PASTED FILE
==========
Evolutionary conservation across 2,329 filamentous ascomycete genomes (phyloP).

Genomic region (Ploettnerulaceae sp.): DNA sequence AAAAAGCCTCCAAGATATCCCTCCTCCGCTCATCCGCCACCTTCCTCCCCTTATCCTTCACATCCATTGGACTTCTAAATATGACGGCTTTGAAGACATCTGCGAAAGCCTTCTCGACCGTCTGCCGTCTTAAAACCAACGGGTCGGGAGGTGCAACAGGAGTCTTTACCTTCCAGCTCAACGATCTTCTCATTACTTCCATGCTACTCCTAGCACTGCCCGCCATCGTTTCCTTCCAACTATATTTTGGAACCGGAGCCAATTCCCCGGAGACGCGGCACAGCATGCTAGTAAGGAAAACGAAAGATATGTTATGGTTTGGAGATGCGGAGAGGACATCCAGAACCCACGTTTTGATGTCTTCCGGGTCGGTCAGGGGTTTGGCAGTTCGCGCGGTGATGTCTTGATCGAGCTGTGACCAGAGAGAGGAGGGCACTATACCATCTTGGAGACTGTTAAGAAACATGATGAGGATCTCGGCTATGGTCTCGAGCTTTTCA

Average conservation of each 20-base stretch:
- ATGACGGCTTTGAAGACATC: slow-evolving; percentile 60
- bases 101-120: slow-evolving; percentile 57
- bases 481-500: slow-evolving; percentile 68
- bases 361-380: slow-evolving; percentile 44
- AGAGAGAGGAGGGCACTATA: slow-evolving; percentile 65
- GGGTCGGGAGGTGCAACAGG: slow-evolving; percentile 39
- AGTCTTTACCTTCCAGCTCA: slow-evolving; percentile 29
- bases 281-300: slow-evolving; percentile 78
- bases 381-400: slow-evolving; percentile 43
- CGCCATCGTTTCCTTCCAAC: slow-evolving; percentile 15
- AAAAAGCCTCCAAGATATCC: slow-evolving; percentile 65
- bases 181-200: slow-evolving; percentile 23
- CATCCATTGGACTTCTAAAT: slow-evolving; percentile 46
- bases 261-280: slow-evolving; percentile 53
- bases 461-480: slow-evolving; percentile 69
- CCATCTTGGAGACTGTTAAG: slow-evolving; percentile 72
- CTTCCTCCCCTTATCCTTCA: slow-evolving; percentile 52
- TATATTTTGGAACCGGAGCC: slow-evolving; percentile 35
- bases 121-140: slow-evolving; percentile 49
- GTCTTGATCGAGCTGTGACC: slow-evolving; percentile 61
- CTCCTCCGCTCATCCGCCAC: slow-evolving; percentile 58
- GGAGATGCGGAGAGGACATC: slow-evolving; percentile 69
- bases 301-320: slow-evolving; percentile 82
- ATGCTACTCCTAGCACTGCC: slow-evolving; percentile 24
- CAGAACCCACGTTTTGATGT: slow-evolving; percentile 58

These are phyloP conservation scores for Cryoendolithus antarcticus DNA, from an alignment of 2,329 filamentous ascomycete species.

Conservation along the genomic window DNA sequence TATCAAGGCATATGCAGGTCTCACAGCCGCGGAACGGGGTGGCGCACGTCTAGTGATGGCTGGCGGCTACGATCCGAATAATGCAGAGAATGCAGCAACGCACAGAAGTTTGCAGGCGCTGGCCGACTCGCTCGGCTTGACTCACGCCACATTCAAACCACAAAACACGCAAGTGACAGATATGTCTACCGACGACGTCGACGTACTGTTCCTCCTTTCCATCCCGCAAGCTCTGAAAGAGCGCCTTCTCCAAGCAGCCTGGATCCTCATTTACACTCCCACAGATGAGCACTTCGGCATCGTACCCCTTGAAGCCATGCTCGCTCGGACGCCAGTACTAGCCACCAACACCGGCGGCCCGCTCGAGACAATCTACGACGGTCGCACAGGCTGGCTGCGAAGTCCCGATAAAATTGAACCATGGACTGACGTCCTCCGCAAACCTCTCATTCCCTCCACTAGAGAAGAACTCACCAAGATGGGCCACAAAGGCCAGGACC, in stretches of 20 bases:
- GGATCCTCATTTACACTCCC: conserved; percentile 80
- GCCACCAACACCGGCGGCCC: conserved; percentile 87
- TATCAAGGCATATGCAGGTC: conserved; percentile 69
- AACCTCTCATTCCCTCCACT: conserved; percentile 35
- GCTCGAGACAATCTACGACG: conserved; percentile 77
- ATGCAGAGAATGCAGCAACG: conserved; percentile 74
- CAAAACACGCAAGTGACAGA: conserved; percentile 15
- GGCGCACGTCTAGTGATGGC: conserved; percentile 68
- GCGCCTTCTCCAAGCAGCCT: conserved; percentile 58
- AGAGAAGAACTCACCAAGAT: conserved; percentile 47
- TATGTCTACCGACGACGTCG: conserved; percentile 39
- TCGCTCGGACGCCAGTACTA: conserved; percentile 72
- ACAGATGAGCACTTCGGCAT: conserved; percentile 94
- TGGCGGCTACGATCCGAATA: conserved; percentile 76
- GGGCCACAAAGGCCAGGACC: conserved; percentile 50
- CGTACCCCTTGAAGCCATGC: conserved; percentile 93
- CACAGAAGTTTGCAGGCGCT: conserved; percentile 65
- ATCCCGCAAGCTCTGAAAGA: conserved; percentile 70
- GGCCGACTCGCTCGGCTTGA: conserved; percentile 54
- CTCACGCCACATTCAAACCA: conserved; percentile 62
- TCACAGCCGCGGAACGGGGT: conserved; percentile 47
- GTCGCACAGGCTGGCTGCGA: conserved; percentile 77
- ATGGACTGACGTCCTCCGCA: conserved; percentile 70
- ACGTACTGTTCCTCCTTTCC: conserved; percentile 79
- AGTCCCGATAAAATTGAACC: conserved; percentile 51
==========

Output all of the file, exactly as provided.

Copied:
Evolutionary conservation across 2,329 filamentous ascomycete genomes (phyloP).

Genomic region (Ploettnerulaceae sp.): DNA sequence AAAAAGCCTCCAAGATATCCCTCCTCCGCTCATCCGCCACCTTCCTCCCCTTATCCTTCACATCCATTGGACTTCTAAATATGACGGCTTTGAAGACATCTGCGAAAGCCTTCTCGACCGTCTGCCGTCTTAAAACCAACGGGTCGGGAGGTGCAACAGGAGTCTTTACCTTCCAGCTCAACGATCTTCTCATTACTTCCATGCTACTCCTAGCACTGCCCGCCATCGTTTCCTTCCAACTATATTTTGGAACCGGAGCCAATTCCCCGGAGACGCGGCACAGCATGCTAGTAAGGAAAACGAAAGATATGTTATGGTTTGGAGATGCGGAGAGGACATCCAGAACCCACGTTTTGATGTCTTCCGGGTCGGTCAGGGGTTTGGCAGTTCGCGCGGTGATGTCTTGATCGAGCTGTGACCAGAGAGAGGAGGGCACTATACCATCTTGGAGACTGTTAAGAAACATGATGAGGATCTCGGCTATGGTCTCGAGCTTTTCA

Average conservation of each 20-base stretch:
- ATGACGGCTTTGAAGACATC: slow-evolving; percentile 60
- bases 101-120: slow-evolving; percentile 57
- bases 481-500: slow-evolving; percentile 68
- bases 361-380: slow-evolving; percentile 44
- AGAGAGAGGAGGGCACTATA: slow-evolving; percentile 65
- GGGTCGGGAGGTGCAACAGG: slow-evolving; percentile 39
- AGTCTTTACCTTCCAGCTCA: slow-evolving; percentile 29
- bases 281-300: slow-evolving; percentile 78
- bases 381-400: slow-evolving; percentile 43
- CGCCATCGTTTCCTTCCAAC: slow-evolving; percentile 15
- AAAAAGCCTCCAAGATATCC: slow-evolving; percentile 65
- bases 181-200: slow-evolving; percentile 23
- CATCCATTGGACTTCTAAAT: slow-evolving; percentile 46
- bases 261-280: slow-evolving; percentile 53
- bases 461-480: slow-evolving; percentile 69
- CCATCTTGGAGACTGTTAAG: slow-evolving; percentile 72
- CTTCCTCCCCTTATCCTTCA: slow-evolving; percentile 52
- TATATTTTGGAACCGGAGCC: slow-evolving; percentile 35
- bases 121-140: slow-evolving; percentile 49
- GTCTTGATCGAGCTGTGACC: slow-evolving; percentile 61
- CTCCTCCGCTCATCCGCCAC: slow-evolving; percentile 58
- GGAGATGCGGAGAGGACATC: slow-evolving; percentile 69
- bases 301-320: slow-evolving; percentile 82
- ATGCTACTCCTAGCACTGCC: slow-evolving; percentile 24
- CAGAACCCACGTTTTGATGT: slow-evolving; percentile 58

These are phyloP conservation scores for Cryoendolithus antarcticus DNA, from an alignment of 2,329 filamentous ascomycete species.

Conservation along the genomic window DNA sequence TATCAAGGCATATGCAGGTCTCACAGCCGCGGAACGGGGTGGCGCACGTCTAGTGATGGCTGGCGGCTACGATCCGAATAATGCAGAGAATGCAGCAACGCACAGAAGTTTGCAGGCGCTGGCCGACTCGCTCGGCTTGACTCACGCCACATTCAAACCACAAAACACGCAAGTGACAGATATGTCTACCGACGACGTCGACGTACTGTTCCTCCTTTCCATCCCGCAAGCTCTGAAAGAGCGCCTTCTCCAAGCAGCCTGGATCCTCATTTACACTCCCACAGATGAGCACTTCGGCATCGTACCCCTTGAAGCCATGCTCGCTCGGACGCCAGTACTAGCCACCAACACCGGCGGCCCGCTCGAGACAATCTACGACGGTCGCACAGGCTGGCTGCGAAGTCCCGATAAAATTGAACCATGGACTGACGTCCTCCGCAAACCTCTCATTCCCTCCACTAGAGAAGAACTCACCAAGATGGGCCACAAAGGCCAGGACC, in stretches of 20 bases:
- GGATCCTCATTTACACTCCC: conserved; percentile 80
- GCCACCAACACCGGCGGCCC: conserved; percentile 87
- TATCAAGGCATATGCAGGTC: conserved; percentile 69
- AACCTCTCATTCCCTCCACT: conserved; percentile 35
- GCTCGAGACAATCTACGACG: conserved; percentile 77
- ATGCAGAGAATGCAGCAACG: conserved; percentile 74
- CAAAACACGCAAGTGACAGA: conserved; percentile 15
- GGCGCACGTCTAGTGATGGC: conserved; percentile 68
- GCGCCTTCTCCAAGCAGCCT: conserved; percentile 58
- AGAGAAGAACTCACCAAGAT: conserved; percentile 47
- TATGTCTACCGACGACGTCG: conserved; percentile 39
- TCGCTCGGACGCCAGTACTA: conserved; percentile 72
- ACAGATGAGCACTTCGGCAT: conserved; percentile 94
- TGGCGGCTACGATCCGAATA: conserved; percentile 76
- GGGCCACAAAGGCCAGGACC: conserved; percentile 50
- CGTACCCCTTGAAGCCATGC: conserved; percentile 93
- CACAGAAGTTTGCAGGCGCT: conserved; percentile 65
- ATCCCGCAAGCTCTGAAAGA: conserved; percentile 70
- GGCCGACTCGCTCGGCTTGA: conserved; percentile 54
- CTCACGCCACATTCAAACCA: conserved; percentile 62
- TCACAGCCGCGGAACGGGGT: conserved; percentile 47
- GTCGCACAGGCTGGCTGCGA: conserved; percentile 77
- ATGGACTGACGTCCTCCGCA: conserved; percentile 70
- ACGTACTGTTCCTCCTTTCC: conserved; percentile 79
- AGTCCCGATAAAATTGAACC: conserved; percentile 51